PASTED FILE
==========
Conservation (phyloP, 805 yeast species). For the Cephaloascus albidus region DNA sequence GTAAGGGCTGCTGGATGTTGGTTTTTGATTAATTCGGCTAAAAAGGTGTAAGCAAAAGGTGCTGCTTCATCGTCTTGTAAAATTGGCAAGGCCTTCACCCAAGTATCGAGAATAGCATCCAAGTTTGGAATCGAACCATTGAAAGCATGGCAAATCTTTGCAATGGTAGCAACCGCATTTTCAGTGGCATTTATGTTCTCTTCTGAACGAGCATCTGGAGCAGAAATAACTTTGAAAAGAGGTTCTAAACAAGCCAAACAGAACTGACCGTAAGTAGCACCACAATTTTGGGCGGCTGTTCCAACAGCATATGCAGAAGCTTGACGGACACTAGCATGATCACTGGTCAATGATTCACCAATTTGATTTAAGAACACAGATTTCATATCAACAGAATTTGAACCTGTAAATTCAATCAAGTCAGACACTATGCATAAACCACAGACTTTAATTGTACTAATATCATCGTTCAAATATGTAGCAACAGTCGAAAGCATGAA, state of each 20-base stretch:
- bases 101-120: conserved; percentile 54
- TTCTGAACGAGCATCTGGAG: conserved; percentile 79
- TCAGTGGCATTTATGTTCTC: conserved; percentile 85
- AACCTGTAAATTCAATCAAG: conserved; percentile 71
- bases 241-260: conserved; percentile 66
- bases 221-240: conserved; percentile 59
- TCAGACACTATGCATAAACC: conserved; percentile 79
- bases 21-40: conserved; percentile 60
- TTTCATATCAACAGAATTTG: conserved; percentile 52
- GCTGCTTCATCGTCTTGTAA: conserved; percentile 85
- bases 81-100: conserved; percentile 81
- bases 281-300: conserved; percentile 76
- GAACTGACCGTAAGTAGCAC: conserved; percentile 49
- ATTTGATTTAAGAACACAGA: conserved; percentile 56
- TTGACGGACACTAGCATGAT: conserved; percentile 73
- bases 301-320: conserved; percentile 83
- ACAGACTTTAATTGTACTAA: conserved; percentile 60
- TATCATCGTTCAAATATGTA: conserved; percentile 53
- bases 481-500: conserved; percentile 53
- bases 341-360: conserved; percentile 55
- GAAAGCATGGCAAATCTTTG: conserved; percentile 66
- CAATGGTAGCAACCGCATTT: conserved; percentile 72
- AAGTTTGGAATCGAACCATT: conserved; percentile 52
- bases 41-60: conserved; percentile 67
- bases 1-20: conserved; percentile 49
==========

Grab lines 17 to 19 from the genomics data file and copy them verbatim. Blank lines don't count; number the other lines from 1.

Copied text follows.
- bases 301-320: conserved; percentile 83
- ACAGACTTTAATTGTACTAA: conserved; percentile 60
- TATCATCGTTCAAATATGTA: conserved; percentile 53